And just like the sights and sounds, the tastes were incredible.
Unlike lunch where we were treated as guests, at dinner we became part of the family.
Meal times are where people come together, no matter the society, and Tjuvecekadan is no different. What we thought would simply be a meal turned into a night so culturally rich that it left us all feeling far more content than any meal could.
It began as a lesson in sustainable living as we learned just how much of the surrounding greenery could be eaten. Not grown in designated vegetable patches as you may expect, but rather from between houses and next to paths - another testament to how well the village and the mountain blend together so seamlessly.
Fire lit, we began to prepare dinner, including making the ‘cinavu’, a traditional Paiwanese style dumpling made by wrapping fresh pork and grains inside a leaf before sealing it with string and adding it to a boiling pot of water on the open fire. Prepping meals as a group and the quality social time that comes with it seems to be less common in modern society, so reliving this experience under open skies in a historical stone village felt especially refreshing and pure. And soon all the awkwardness of being strangers began to fall away.
Whether by pure chance, or whether news of our stay in the village had spread through the community, we’ll never know. But shortly before dinner, the rightful Chief and Mamazangiljan of Tjuvecekadan returned from a 30 year absence, offering us the privilege of dining in her house.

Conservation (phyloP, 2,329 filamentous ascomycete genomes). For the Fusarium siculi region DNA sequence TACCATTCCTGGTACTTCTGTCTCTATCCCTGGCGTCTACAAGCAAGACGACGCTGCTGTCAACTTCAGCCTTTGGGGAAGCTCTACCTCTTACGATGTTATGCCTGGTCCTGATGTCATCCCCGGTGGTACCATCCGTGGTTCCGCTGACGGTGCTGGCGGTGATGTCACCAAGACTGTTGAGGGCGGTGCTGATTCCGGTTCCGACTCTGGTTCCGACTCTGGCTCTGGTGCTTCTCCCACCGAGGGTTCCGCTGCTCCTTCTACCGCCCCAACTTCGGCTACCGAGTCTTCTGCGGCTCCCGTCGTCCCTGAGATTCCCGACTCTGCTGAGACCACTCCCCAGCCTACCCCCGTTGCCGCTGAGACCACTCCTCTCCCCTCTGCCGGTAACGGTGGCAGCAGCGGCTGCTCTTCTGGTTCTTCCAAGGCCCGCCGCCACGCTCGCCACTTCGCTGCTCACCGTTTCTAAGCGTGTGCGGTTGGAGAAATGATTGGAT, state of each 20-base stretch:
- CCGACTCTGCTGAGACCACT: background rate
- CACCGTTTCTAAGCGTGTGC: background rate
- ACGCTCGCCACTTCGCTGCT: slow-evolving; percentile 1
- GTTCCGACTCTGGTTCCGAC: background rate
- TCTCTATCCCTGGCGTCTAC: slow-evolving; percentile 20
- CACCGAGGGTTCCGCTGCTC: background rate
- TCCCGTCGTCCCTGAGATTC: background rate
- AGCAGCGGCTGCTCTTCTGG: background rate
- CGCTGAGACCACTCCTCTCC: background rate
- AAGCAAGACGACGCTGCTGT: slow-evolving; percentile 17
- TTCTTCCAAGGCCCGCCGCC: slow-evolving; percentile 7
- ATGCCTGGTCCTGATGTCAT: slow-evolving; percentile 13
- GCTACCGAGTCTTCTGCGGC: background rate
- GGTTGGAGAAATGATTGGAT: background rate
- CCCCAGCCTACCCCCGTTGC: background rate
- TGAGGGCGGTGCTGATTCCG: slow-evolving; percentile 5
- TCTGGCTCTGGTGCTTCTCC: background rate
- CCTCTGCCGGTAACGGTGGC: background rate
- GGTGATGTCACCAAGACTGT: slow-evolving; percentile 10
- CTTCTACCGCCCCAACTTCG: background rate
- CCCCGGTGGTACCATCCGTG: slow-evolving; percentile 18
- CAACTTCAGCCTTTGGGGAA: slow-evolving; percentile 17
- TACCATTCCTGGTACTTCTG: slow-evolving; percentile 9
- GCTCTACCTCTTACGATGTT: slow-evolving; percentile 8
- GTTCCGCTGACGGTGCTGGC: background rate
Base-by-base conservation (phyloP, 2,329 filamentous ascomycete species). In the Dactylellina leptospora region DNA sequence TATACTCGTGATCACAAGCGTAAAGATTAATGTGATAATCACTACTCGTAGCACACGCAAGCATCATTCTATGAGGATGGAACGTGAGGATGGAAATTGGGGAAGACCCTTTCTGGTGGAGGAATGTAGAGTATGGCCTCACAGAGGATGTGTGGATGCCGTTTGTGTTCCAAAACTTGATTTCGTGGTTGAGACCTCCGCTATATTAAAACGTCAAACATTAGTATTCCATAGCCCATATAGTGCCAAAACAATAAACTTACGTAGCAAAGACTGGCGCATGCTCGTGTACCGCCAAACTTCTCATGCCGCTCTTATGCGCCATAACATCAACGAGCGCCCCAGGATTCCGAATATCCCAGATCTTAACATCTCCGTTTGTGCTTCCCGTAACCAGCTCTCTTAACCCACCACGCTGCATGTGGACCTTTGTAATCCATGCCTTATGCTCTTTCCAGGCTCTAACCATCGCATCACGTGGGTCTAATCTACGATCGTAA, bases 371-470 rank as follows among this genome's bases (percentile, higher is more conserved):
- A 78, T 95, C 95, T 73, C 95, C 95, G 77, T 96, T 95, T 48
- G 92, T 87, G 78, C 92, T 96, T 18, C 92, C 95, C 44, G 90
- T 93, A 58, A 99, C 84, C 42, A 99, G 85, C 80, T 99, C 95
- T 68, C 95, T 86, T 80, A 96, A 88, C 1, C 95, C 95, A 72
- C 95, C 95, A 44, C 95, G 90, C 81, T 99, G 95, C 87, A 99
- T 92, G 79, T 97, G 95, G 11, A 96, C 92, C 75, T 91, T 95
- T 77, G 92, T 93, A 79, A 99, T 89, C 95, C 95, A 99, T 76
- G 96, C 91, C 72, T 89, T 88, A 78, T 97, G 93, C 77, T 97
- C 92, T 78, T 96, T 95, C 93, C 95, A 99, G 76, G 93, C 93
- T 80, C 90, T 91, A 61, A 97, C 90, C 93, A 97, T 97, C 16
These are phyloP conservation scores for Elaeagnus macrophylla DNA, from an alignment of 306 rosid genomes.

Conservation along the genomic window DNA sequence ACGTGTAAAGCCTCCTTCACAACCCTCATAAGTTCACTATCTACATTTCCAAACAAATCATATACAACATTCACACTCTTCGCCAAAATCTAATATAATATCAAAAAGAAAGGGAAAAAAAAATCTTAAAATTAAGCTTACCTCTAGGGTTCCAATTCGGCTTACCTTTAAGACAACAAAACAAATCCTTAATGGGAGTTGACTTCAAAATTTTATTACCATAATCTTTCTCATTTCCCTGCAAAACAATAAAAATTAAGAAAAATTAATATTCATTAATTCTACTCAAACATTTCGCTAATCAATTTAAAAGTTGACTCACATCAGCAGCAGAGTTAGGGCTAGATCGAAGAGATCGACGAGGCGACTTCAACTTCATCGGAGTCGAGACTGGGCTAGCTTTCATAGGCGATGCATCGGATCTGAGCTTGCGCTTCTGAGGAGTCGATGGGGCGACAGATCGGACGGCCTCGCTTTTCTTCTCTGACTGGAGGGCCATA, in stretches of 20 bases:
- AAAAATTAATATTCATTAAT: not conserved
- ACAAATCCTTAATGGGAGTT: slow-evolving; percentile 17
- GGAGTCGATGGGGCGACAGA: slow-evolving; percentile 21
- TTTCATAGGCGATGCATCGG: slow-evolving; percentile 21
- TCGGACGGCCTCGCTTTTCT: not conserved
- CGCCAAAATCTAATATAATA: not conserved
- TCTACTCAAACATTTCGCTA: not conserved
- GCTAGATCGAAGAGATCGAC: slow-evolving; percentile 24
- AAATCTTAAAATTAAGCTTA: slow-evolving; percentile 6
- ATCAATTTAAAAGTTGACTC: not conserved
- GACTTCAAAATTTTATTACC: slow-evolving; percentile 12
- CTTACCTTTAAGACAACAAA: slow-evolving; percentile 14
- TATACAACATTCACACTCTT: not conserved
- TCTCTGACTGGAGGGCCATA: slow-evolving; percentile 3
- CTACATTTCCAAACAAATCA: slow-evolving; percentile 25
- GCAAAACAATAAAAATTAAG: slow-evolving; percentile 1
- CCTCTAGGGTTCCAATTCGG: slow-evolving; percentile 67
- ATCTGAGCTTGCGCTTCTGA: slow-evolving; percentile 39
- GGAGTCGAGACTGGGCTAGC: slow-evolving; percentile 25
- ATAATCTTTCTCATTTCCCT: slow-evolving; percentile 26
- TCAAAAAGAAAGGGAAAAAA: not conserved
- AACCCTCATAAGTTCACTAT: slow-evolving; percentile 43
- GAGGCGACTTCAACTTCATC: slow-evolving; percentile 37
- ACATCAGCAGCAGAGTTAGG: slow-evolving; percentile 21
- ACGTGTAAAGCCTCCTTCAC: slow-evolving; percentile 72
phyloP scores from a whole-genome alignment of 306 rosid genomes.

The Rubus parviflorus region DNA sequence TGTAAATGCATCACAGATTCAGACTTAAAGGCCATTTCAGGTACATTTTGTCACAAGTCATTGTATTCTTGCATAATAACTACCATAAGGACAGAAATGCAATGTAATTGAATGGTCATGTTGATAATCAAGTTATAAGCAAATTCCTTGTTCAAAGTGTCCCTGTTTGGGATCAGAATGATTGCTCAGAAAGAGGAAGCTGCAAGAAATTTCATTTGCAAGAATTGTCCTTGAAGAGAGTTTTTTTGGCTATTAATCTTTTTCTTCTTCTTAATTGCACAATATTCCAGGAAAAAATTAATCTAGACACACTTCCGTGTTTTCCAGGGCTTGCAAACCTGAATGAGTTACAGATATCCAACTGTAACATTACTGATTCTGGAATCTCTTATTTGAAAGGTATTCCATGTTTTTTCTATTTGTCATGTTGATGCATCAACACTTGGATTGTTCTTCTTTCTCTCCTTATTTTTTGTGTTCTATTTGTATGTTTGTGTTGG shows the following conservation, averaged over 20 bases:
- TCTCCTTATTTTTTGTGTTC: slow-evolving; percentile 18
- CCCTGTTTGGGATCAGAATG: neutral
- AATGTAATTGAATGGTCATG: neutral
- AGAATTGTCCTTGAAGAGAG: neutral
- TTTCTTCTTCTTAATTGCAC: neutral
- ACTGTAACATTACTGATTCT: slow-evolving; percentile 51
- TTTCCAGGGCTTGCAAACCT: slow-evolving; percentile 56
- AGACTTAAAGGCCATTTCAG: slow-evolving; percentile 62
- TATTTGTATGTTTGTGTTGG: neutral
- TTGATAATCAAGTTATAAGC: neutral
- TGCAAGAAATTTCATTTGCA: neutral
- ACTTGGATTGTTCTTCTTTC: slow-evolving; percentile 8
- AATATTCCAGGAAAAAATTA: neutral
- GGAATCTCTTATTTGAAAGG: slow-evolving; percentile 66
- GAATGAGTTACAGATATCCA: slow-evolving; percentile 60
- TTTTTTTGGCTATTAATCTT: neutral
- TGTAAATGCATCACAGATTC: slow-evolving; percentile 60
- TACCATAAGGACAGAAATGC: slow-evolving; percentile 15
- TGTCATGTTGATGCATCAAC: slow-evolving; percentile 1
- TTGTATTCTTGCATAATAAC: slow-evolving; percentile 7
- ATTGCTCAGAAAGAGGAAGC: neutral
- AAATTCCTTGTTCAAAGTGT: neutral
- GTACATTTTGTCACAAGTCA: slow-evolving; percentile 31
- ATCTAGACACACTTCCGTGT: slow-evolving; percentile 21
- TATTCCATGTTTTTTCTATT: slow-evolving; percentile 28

At dinner we sat inside the Mamazangiljan’s house, not much different from any of the other houses, and we’re joined by the Mamazangiljan herself, Tai-Shan, Vuvu, and three other members of the tribe. And before even the first bite, the toasts began. Toasts are given using a single piece of wood that holds two cups, one for the person giving the toast and the other for the person being toasted. And once the toasts begin, they continued deep into the night, each toast complete with a heartfelt background story and the feeling of appreciation and togetherness growing stronger.
That night we heard stories of tribes with a proud history, stories of a Mamazangiljan who left at a young age to escape the pressures of a leader, stories of family, failed romances, and growing friendships. We ate, we drank, and we danced beside an open fire under the stars in the pouring rain. And what we’ll never forget is how powerful it was to see that what truly matters in life is simply those we hold dear and the values that bind us. These are the only things we truly need.
That night we went to bed in pure darkness with the kind of silence only nature can offer, and slept with the kind of peace only a content mind and heart will allow.
After a friendly morning breakfast we helped repair the roof of one of the older houses, getting a lesson on ancient DIY from Tai-Shan while the females in the group watched on. With all that had happened the day and night before and with all we had learned, removing and replacing the large slates felt incredibly rewarding, and also vitally important.
Tjuvecekadan is a beautiful part of Taiwan’s history, but sits dangerously on the brink of extinction. But through this model of sustainable tourism the tribe is essentially opening its doors to anybody who is ready to listen, inviting them to understand why this culture deserves to be protected and preserved, why they continue to repair the houses year after year, and why they continue to share their stories. Asking only in return to be heard.